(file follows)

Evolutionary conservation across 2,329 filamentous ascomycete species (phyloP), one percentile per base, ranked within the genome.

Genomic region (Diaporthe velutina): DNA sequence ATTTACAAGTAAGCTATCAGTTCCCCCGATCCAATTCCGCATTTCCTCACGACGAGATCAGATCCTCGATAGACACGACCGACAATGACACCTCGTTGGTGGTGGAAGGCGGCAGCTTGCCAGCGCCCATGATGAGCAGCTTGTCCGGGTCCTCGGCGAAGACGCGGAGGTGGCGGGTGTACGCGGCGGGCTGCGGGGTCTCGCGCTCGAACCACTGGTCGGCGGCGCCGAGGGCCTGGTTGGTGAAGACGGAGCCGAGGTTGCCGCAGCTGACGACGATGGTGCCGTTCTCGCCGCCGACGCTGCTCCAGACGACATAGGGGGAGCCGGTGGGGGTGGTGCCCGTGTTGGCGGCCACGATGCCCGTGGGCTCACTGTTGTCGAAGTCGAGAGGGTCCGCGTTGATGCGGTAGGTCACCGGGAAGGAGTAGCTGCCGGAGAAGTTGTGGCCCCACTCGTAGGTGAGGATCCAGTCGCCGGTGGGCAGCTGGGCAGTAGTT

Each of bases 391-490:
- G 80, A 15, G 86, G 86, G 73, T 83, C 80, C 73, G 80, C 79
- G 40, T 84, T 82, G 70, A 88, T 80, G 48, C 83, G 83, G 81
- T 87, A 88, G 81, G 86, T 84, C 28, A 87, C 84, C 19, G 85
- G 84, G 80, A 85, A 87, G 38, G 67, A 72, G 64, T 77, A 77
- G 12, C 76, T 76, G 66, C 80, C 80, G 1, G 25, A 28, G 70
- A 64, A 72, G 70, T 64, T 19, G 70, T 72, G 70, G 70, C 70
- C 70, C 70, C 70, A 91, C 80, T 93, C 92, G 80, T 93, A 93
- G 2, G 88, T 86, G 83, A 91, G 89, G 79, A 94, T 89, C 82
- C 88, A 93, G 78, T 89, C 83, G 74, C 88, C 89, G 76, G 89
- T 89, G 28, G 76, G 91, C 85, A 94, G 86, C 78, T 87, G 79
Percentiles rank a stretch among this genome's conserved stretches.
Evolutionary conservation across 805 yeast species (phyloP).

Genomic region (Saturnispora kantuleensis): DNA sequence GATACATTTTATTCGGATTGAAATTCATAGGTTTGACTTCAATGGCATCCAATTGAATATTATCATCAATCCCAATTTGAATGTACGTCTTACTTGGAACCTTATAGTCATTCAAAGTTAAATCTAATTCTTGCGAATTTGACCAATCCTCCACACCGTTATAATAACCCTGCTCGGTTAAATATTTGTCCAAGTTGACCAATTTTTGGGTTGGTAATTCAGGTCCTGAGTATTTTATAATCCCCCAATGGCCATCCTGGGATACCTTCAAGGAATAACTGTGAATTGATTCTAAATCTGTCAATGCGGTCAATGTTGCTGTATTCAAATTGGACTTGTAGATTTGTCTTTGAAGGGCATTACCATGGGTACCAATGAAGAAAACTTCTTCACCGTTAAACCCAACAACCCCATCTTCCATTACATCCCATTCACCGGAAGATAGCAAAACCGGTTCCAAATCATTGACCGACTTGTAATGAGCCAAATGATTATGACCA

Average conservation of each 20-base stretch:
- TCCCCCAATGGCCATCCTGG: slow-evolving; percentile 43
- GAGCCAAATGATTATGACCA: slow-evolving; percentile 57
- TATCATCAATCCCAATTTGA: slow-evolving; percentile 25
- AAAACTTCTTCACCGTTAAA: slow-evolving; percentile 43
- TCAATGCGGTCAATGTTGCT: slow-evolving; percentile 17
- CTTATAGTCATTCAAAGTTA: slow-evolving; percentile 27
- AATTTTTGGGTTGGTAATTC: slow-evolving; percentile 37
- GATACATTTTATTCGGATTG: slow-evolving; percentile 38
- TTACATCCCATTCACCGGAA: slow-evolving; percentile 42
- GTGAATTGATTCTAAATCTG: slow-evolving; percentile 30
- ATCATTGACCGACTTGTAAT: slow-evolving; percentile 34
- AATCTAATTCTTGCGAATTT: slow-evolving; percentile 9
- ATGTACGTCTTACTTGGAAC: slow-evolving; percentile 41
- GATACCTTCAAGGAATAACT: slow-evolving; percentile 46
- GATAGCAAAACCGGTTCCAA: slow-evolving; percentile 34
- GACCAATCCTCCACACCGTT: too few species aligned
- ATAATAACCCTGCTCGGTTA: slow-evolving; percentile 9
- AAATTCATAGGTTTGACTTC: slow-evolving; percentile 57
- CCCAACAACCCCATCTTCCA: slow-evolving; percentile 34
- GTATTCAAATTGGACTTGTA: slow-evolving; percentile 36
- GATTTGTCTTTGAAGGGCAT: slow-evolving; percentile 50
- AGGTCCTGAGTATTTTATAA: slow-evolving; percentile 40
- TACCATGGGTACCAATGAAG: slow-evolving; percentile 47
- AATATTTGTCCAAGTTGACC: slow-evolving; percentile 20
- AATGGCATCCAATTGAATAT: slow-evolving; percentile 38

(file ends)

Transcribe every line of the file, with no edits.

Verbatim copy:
Evolutionary conservation across 2,329 filamentous ascomycete species (phyloP), one percentile per base, ranked within the genome.

Genomic region (Diaporthe velutina): DNA sequence ATTTACAAGTAAGCTATCAGTTCCCCCGATCCAATTCCGCATTTCCTCACGACGAGATCAGATCCTCGATAGACACGACCGACAATGACACCTCGTTGGTGGTGGAAGGCGGCAGCTTGCCAGCGCCCATGATGAGCAGCTTGTCCGGGTCCTCGGCGAAGACGCGGAGGTGGCGGGTGTACGCGGCGGGCTGCGGGGTCTCGCGCTCGAACCACTGGTCGGCGGCGCCGAGGGCCTGGTTGGTGAAGACGGAGCCGAGGTTGCCGCAGCTGACGACGATGGTGCCGTTCTCGCCGCCGACGCTGCTCCAGACGACATAGGGGGAGCCGGTGGGGGTGGTGCCCGTGTTGGCGGCCACGATGCCCGTGGGCTCACTGTTGTCGAAGTCGAGAGGGTCCGCGTTGATGCGGTAGGTCACCGGGAAGGAGTAGCTGCCGGAGAAGTTGTGGCCCCACTCGTAGGTGAGGATCCAGTCGCCGGTGGGCAGCTGGGCAGTAGTT

Each of bases 391-490:
- G 80, A 15, G 86, G 86, G 73, T 83, C 80, C 73, G 80, C 79
- G 40, T 84, T 82, G 70, A 88, T 80, G 48, C 83, G 83, G 81
- T 87, A 88, G 81, G 86, T 84, C 28, A 87, C 84, C 19, G 85
- G 84, G 80, A 85, A 87, G 38, G 67, A 72, G 64, T 77, A 77
- G 12, C 76, T 76, G 66, C 80, C 80, G 1, G 25, A 28, G 70
- A 64, A 72, G 70, T 64, T 19, G 70, T 72, G 70, G 70, C 70
- C 70, C 70, C 70, A 91, C 80, T 93, C 92, G 80, T 93, A 93
- G 2, G 88, T 86, G 83, A 91, G 89, G 79, A 94, T 89, C 82
- C 88, A 93, G 78, T 89, C 83, G 74, C 88, C 89, G 76, G 89
- T 89, G 28, G 76, G 91, C 85, A 94, G 86, C 78, T 87, G 79
Percentiles rank a stretch among this genome's conserved stretches.
Evolutionary conservation across 805 yeast species (phyloP).

Genomic region (Saturnispora kantuleensis): DNA sequence GATACATTTTATTCGGATTGAAATTCATAGGTTTGACTTCAATGGCATCCAATTGAATATTATCATCAATCCCAATTTGAATGTACGTCTTACTTGGAACCTTATAGTCATTCAAAGTTAAATCTAATTCTTGCGAATTTGACCAATCCTCCACACCGTTATAATAACCCTGCTCGGTTAAATATTTGTCCAAGTTGACCAATTTTTGGGTTGGTAATTCAGGTCCTGAGTATTTTATAATCCCCCAATGGCCATCCTGGGATACCTTCAAGGAATAACTGTGAATTGATTCTAAATCTGTCAATGCGGTCAATGTTGCTGTATTCAAATTGGACTTGTAGATTTGTCTTTGAAGGGCATTACCATGGGTACCAATGAAGAAAACTTCTTCACCGTTAAACCCAACAACCCCATCTTCCATTACATCCCATTCACCGGAAGATAGCAAAACCGGTTCCAAATCATTGACCGACTTGTAATGAGCCAAATGATTATGACCA

Average conservation of each 20-base stretch:
- TCCCCCAATGGCCATCCTGG: slow-evolving; percentile 43
- GAGCCAAATGATTATGACCA: slow-evolving; percentile 57
- TATCATCAATCCCAATTTGA: slow-evolving; percentile 25
- AAAACTTCTTCACCGTTAAA: slow-evolving; percentile 43
- TCAATGCGGTCAATGTTGCT: slow-evolving; percentile 17
- CTTATAGTCATTCAAAGTTA: slow-evolving; percentile 27
- AATTTTTGGGTTGGTAATTC: slow-evolving; percentile 37
- GATACATTTTATTCGGATTG: slow-evolving; percentile 38
- TTACATCCCATTCACCGGAA: slow-evolving; percentile 42
- GTGAATTGATTCTAAATCTG: slow-evolving; percentile 30
- ATCATTGACCGACTTGTAAT: slow-evolving; percentile 34
- AATCTAATTCTTGCGAATTT: slow-evolving; percentile 9
- ATGTACGTCTTACTTGGAAC: slow-evolving; percentile 41
- GATACCTTCAAGGAATAACT: slow-evolving; percentile 46
- GATAGCAAAACCGGTTCCAA: slow-evolving; percentile 34
- GACCAATCCTCCACACCGTT: too few species aligned
- ATAATAACCCTGCTCGGTTA: slow-evolving; percentile 9
- AAATTCATAGGTTTGACTTC: slow-evolving; percentile 57
- CCCAACAACCCCATCTTCCA: slow-evolving; percentile 34
- GTATTCAAATTGGACTTGTA: slow-evolving; percentile 36
- GATTTGTCTTTGAAGGGCAT: slow-evolving; percentile 50
- AGGTCCTGAGTATTTTATAA: slow-evolving; percentile 40
- TACCATGGGTACCAATGAAG: slow-evolving; percentile 47
- AATATTTGTCCAAGTTGACC: slow-evolving; percentile 20
- AATGGCATCCAATTGAATAT: slow-evolving; percentile 38